Even before he left for his recent visit to Israel (and the occupied West Bank and Jordan), the commentariat had expressed scant hopes for a major initiative emanating from President Obama that would jump start the long deadlocked Israeli-Palestinian talks. The way Obama’s visit was choreographed, it appeared that he was going through the motions and probably trying to make up for not having visited Israel—the staunchest ally of the United States—during his first term. Obama also tried to develop a more even-handed relationship with Benjamin Netanyahu, the prickly Israeli Prime Minister. It is a well-known fact that Obama and the latter had got off to a frosty start during the former’s first term. Obama had urged Netanyahu to stop building settlements in the occupied West Bank and East Jerusalem as a precursor for resuming talks with the Palestinians, but Netanyahu had demurred. It was hardly a state secret that both leaders had developed an antipathy toward each other. This was vividly on display when last year, when Netanyahu made no bones about publicly expressing his preference for Romney over Obama in the 2012 Presidential elections. In the event Netanyahu’s wish remained unfulfilled as Obama defeated his rival handily.
It would be fair therefore to characterize Obama’s visit largely as a public relations exercise, meant in no small part to reassure Israelis that the relationship between the US and Israel remained solid. Obama is a realistic politician who is well aware of Netanyahu’s obstinacy towards settlements and even in wholeheartedly accepting a two-state solution. Obama therefore said all the right things to mollify the Israelis including on Iran’s alleged nuclear program, but espoused no new ideas to move the Israeli-Palestinian conflict forward. Thus the only country that can by virtue of its relationship with Israel- buttressed by the grant of billions of dollars of military and economic aid disbursed to Tel Aviv over the years- influence Israel,feels powerless in changing the Israeli government’s mindset. The status quo will continue.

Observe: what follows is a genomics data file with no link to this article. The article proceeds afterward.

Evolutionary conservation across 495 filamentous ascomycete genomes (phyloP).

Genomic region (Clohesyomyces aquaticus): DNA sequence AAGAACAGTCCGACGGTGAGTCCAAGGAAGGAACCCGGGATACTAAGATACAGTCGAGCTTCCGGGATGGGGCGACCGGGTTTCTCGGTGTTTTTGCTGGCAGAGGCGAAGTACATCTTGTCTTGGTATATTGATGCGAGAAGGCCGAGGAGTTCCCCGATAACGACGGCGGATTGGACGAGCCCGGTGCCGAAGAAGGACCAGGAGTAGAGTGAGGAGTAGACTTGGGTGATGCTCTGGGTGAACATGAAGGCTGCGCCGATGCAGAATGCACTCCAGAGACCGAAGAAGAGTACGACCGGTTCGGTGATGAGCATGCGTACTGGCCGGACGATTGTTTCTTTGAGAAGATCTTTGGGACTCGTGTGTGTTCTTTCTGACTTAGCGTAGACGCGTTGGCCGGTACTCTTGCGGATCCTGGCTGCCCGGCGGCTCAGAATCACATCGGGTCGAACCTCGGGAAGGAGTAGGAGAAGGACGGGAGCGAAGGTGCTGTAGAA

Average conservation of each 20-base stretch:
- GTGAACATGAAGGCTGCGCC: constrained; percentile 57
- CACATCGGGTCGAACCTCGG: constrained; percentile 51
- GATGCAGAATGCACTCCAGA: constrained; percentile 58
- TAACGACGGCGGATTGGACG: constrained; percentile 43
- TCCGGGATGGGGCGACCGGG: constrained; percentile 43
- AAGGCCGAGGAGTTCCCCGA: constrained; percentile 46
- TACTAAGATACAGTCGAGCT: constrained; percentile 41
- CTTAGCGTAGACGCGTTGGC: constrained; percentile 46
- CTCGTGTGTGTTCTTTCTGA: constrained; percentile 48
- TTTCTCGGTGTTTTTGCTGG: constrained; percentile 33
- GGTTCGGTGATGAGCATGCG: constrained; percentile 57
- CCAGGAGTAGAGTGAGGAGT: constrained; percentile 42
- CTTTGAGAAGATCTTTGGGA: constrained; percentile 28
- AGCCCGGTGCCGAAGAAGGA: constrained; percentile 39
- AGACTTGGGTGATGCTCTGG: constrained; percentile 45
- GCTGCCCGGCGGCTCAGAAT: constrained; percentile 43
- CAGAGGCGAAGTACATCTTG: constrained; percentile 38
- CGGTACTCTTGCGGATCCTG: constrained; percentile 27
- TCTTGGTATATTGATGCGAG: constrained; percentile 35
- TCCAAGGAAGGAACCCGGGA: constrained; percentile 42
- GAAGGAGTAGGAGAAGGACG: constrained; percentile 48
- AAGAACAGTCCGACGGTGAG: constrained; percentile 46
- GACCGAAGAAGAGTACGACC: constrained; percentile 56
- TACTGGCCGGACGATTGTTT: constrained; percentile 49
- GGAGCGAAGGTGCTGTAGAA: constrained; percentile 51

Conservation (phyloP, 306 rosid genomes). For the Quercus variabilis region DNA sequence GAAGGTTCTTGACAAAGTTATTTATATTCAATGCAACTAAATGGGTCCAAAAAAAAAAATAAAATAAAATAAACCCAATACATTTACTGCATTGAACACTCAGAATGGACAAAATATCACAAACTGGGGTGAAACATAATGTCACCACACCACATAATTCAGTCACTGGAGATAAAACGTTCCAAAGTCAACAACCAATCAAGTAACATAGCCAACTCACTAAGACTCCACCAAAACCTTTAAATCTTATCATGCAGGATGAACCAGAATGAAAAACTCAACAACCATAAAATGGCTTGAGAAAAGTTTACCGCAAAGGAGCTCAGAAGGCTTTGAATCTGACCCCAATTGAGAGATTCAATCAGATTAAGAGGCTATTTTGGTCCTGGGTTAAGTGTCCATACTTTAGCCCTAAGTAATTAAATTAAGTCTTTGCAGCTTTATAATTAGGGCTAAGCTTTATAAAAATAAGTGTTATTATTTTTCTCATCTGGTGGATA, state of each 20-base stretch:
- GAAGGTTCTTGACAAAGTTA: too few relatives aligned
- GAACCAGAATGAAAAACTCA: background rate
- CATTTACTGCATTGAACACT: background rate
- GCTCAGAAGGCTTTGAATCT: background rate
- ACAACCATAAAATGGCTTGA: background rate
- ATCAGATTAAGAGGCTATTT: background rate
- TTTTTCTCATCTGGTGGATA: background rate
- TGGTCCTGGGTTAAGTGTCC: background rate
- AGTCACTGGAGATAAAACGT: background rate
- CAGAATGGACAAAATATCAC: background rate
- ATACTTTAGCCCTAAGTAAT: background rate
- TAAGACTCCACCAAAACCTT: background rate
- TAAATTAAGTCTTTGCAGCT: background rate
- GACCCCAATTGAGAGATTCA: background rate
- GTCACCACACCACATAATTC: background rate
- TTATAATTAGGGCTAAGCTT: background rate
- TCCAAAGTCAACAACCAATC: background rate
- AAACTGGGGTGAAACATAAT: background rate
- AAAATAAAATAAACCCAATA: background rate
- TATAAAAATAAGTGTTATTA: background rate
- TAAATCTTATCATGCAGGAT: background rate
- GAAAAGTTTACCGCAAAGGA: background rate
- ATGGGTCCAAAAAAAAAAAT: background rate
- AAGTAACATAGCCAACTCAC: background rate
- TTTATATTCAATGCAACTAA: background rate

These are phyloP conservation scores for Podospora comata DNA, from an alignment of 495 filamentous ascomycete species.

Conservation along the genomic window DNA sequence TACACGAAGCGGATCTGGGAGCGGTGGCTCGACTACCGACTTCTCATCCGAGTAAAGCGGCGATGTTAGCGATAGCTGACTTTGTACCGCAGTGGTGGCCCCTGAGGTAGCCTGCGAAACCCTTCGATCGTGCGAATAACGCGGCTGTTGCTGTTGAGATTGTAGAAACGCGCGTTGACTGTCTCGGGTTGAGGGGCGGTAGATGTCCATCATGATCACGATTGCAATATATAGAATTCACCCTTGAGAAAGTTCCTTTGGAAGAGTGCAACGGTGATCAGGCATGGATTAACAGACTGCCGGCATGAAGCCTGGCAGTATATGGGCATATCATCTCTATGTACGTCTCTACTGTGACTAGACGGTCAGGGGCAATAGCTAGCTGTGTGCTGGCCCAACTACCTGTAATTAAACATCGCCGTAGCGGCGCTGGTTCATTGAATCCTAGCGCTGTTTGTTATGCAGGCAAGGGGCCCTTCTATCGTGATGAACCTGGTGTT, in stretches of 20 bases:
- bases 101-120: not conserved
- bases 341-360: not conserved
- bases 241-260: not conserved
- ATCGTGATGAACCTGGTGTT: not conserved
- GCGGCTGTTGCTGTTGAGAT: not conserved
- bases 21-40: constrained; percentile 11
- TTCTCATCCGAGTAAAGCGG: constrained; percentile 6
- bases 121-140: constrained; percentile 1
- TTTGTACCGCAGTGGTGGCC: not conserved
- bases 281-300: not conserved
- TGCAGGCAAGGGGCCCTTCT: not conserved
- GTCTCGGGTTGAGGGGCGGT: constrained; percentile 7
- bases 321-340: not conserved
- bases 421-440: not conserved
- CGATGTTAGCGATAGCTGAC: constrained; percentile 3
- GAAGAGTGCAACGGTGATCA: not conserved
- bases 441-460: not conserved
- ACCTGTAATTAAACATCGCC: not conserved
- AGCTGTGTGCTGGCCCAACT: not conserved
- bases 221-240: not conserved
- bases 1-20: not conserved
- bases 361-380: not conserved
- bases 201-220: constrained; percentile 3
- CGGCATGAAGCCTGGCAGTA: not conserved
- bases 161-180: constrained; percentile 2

Rebecca Vilkomersom, Executive Director of the Jewish Voice for Peace group, which promotes democracy, justice and human rights for all in Israel, was disappointed at the outcome of Obama’s visit. She said that “those opposed to the extremist agenda of the American-Israeli Public Affairs Committee that dominates the shaping of US policy on Israel, have despaired at seeing Washington take the initiative in fostering peace.” In the long run however, Israel’s policies are not sustainable and may prove self-destructive. I do not know if Obama is conveying this long range view shared by many knowledgeable analysts to Netanyahu and other right-wing Israeli leaders. If he is not, he should as a good and loyal ally be sounding the alarm to his Israeli interlocutors about the current policies of Israel and their deleterious impact on the future of the state.